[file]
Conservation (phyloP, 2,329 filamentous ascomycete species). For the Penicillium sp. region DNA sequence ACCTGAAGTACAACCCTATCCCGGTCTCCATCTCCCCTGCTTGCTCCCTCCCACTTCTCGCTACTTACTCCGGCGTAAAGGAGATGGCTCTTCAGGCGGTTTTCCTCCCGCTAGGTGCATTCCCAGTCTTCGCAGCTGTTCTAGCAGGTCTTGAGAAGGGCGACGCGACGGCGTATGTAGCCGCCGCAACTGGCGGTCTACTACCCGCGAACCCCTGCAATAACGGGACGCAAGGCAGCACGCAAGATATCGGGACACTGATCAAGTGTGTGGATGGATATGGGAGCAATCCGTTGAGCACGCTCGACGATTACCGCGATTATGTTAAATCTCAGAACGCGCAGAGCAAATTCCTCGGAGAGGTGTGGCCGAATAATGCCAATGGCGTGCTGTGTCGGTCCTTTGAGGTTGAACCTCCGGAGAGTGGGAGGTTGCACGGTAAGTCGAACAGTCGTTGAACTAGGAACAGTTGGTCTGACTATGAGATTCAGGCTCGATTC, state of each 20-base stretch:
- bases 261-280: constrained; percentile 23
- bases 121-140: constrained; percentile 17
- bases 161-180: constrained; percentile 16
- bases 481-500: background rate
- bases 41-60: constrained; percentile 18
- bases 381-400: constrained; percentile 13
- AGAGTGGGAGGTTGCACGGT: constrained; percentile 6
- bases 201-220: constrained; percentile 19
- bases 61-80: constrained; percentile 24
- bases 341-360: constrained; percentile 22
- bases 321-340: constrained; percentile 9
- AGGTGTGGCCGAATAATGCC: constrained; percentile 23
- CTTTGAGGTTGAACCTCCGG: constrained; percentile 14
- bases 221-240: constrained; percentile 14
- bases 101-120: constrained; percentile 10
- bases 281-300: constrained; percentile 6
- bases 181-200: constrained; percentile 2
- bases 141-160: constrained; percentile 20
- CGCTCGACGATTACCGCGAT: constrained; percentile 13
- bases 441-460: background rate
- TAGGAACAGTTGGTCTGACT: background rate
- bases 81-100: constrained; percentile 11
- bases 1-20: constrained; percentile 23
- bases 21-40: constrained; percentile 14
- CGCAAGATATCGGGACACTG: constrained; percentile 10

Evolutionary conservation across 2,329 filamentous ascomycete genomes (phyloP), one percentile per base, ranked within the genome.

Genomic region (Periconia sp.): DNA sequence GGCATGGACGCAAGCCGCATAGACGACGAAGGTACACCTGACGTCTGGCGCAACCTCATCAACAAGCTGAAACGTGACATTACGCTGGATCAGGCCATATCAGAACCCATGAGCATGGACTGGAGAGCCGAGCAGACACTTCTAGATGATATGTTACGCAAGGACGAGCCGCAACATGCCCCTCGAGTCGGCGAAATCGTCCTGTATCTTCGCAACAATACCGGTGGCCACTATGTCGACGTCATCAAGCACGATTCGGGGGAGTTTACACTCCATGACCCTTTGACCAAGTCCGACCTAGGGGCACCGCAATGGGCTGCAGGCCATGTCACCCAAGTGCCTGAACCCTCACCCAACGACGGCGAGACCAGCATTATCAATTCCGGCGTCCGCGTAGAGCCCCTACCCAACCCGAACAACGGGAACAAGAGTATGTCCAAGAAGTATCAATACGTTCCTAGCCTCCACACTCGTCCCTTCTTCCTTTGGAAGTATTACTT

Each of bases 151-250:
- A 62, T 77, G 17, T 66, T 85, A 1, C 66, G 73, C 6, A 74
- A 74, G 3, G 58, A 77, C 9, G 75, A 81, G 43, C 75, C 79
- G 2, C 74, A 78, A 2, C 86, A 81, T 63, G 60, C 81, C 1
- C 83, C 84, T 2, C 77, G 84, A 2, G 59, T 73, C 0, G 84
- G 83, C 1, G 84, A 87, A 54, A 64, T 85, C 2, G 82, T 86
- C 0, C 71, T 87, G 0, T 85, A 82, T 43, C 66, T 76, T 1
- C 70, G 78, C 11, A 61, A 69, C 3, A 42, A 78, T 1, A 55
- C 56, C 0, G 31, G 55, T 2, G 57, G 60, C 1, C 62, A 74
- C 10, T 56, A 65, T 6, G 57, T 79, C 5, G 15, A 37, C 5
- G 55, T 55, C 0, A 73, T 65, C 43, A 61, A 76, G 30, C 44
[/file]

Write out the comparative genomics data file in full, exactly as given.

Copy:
Conservation (phyloP, 2,329 filamentous ascomycete species). For the Penicillium sp. region DNA sequence ACCTGAAGTACAACCCTATCCCGGTCTCCATCTCCCCTGCTTGCTCCCTCCCACTTCTCGCTACTTACTCCGGCGTAAAGGAGATGGCTCTTCAGGCGGTTTTCCTCCCGCTAGGTGCATTCCCAGTCTTCGCAGCTGTTCTAGCAGGTCTTGAGAAGGGCGACGCGACGGCGTATGTAGCCGCCGCAACTGGCGGTCTACTACCCGCGAACCCCTGCAATAACGGGACGCAAGGCAGCACGCAAGATATCGGGACACTGATCAAGTGTGTGGATGGATATGGGAGCAATCCGTTGAGCACGCTCGACGATTACCGCGATTATGTTAAATCTCAGAACGCGCAGAGCAAATTCCTCGGAGAGGTGTGGCCGAATAATGCCAATGGCGTGCTGTGTCGGTCCTTTGAGGTTGAACCTCCGGAGAGTGGGAGGTTGCACGGTAAGTCGAACAGTCGTTGAACTAGGAACAGTTGGTCTGACTATGAGATTCAGGCTCGATTC, state of each 20-base stretch:
- bases 261-280: constrained; percentile 23
- bases 121-140: constrained; percentile 17
- bases 161-180: constrained; percentile 16
- bases 481-500: background rate
- bases 41-60: constrained; percentile 18
- bases 381-400: constrained; percentile 13
- AGAGTGGGAGGTTGCACGGT: constrained; percentile 6
- bases 201-220: constrained; percentile 19
- bases 61-80: constrained; percentile 24
- bases 341-360: constrained; percentile 22
- bases 321-340: constrained; percentile 9
- AGGTGTGGCCGAATAATGCC: constrained; percentile 23
- CTTTGAGGTTGAACCTCCGG: constrained; percentile 14
- bases 221-240: constrained; percentile 14
- bases 101-120: constrained; percentile 10
- bases 281-300: constrained; percentile 6
- bases 181-200: constrained; percentile 2
- bases 141-160: constrained; percentile 20
- CGCTCGACGATTACCGCGAT: constrained; percentile 13
- bases 441-460: background rate
- TAGGAACAGTTGGTCTGACT: background rate
- bases 81-100: constrained; percentile 11
- bases 1-20: constrained; percentile 23
- bases 21-40: constrained; percentile 14
- CGCAAGATATCGGGACACTG: constrained; percentile 10

Evolutionary conservation across 2,329 filamentous ascomycete genomes (phyloP), one percentile per base, ranked within the genome.

Genomic region (Periconia sp.): DNA sequence GGCATGGACGCAAGCCGCATAGACGACGAAGGTACACCTGACGTCTGGCGCAACCTCATCAACAAGCTGAAACGTGACATTACGCTGGATCAGGCCATATCAGAACCCATGAGCATGGACTGGAGAGCCGAGCAGACACTTCTAGATGATATGTTACGCAAGGACGAGCCGCAACATGCCCCTCGAGTCGGCGAAATCGTCCTGTATCTTCGCAACAATACCGGTGGCCACTATGTCGACGTCATCAAGCACGATTCGGGGGAGTTTACACTCCATGACCCTTTGACCAAGTCCGACCTAGGGGCACCGCAATGGGCTGCAGGCCATGTCACCCAAGTGCCTGAACCCTCACCCAACGACGGCGAGACCAGCATTATCAATTCCGGCGTCCGCGTAGAGCCCCTACCCAACCCGAACAACGGGAACAAGAGTATGTCCAAGAAGTATCAATACGTTCCTAGCCTCCACACTCGTCCCTTCTTCCTTTGGAAGTATTACTT

Each of bases 151-250:
- A 62, T 77, G 17, T 66, T 85, A 1, C 66, G 73, C 6, A 74
- A 74, G 3, G 58, A 77, C 9, G 75, A 81, G 43, C 75, C 79
- G 2, C 74, A 78, A 2, C 86, A 81, T 63, G 60, C 81, C 1
- C 83, C 84, T 2, C 77, G 84, A 2, G 59, T 73, C 0, G 84
- G 83, C 1, G 84, A 87, A 54, A 64, T 85, C 2, G 82, T 86
- C 0, C 71, T 87, G 0, T 85, A 82, T 43, C 66, T 76, T 1
- C 70, G 78, C 11, A 61, A 69, C 3, A 42, A 78, T 1, A 55
- C 56, C 0, G 31, G 55, T 2, G 57, G 60, C 1, C 62, A 74
- C 10, T 56, A 65, T 6, G 57, T 79, C 5, G 15, A 37, C 5
- G 55, T 55, C 0, A 73, T 65, C 43, A 61, A 76, G 30, C 44